Compounds: A strop is used to align the micro ridges in the steel. Once a compound is added to a strop, it is a final step in polishing and sharpening a blade, and will polish these away rather than align them. My charged strops have an aluminum oxide/ silicone wax compound from here, green polishing compound, and red polishing compound. (There are also diamond powders and pastes that work really well, but they are a pain to use.) I finish with a different strop that is oiled about twice a year. All of these strops are mounted to hardwood boards. The flesh side of leather takes compounds and holds them better than the grain side. The grain side is the best side for stropping with no compounds.

I have found that using a couple of different strops for my knives means less time spent on sharpening stones, as the compound charged strops do some very fine grit sharpening. If someone is looking for a strop to use on leatherworking tools, I would suggest making several and seeing what will work the best for your tools.

Are you doing any king of surfacing, or grain correction (sanding, boneing, carding, combing ext) to the leather?



#12 newfiebackflip

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Posted 26 March 2012 - 03:27 PM

Thanks everyone,

I guess I should of said what I was intending on making the strop for. I am making it for my Dovo Straight Razor.

I guess I could go with a thick piece of latigo and then make the ends out of vegtan as they will not be used for the honing itself. Carve something fancy in that, i suppose lol.

CDF the reason barbers have the canvas/linen fabric is to warm up the blade before they start on the strop.

Silly question, is Cordoven leather from Cordoba Argentina? If so I allllmost got a bunch of it last year for free. Reason I didn't get it is because my mother in law couldn't fit it in her luggage on her way back from there lol

#13 azrider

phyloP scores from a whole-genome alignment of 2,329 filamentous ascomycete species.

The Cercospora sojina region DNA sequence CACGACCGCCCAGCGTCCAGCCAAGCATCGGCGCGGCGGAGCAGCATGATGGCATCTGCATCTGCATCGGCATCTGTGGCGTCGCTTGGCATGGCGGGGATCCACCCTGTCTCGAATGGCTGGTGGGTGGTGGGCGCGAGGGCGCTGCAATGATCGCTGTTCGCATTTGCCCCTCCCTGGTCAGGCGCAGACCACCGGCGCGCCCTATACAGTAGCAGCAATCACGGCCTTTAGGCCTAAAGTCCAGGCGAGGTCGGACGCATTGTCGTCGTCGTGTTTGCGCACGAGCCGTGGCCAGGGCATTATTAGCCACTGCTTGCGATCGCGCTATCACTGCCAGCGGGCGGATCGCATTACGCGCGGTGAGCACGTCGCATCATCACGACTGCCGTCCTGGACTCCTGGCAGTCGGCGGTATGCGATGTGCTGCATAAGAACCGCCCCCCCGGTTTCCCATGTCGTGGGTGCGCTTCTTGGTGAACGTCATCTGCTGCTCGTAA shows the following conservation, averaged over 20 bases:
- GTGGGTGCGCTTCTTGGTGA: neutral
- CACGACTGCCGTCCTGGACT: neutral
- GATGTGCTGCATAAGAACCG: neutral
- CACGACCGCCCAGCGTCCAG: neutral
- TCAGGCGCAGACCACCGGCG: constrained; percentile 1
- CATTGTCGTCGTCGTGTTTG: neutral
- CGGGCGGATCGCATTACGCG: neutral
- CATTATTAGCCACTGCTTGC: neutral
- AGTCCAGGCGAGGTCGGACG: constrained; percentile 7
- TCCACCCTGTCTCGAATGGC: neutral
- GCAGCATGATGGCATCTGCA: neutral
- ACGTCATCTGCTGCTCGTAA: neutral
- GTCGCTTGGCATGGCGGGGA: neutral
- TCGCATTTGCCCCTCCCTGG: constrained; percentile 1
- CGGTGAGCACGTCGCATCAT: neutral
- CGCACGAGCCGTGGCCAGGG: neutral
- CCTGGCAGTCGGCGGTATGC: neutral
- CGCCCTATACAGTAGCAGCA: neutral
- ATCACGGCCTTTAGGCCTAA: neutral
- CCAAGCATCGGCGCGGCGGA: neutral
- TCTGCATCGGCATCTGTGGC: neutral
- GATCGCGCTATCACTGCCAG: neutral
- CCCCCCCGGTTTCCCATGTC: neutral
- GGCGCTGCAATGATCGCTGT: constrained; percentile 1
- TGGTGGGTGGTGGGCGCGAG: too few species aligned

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Posted 27 March 2012 - 12:33 AM

Are you doing any king of surfacing, or grain correction (sanding, boneing, carding, combing ext) to the leather?




No, I haven't done any grain corrections. I cut away scars and such, but just use the natural grain for mine. I found gdliechty@alliedhightech.com that sells oil based carrier poly diamond that can be used to charge a strop, but it is sold in 16 oz containers. I bought some diamond powder last year, but its messy to get into the leather. It does a great job when it is in there though. I got mine from www.diamondtech.com for a straight powder.
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#14 Chef niloc

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Posted 27 March 2012 - 01:30 AM

1332826421[/url]' post='241081']
No, I haven't done any grain corrections. I cut away scars and such, but just use the natural grain for mine. I found gdliechty@alliedhightech.com that sells oil based carrier poly diamond that can be used to charge a strop, but it is sold in 16 oz containers. I bought some diamond powder last year, but its messy to get into the leather. It does a great job when it is in there though. I got mine from www.diamondtech.com for a straight powder.


I got the diamond powder from the same place. I found mixing it into Blick #3 leather condisaner works great, you can really work it into the leather that way.

#15 Chef niloc

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Posted 27 March 2012 - 01:33 AM

Another good place to get different diamond compounds http://www.advancedabrasives.com/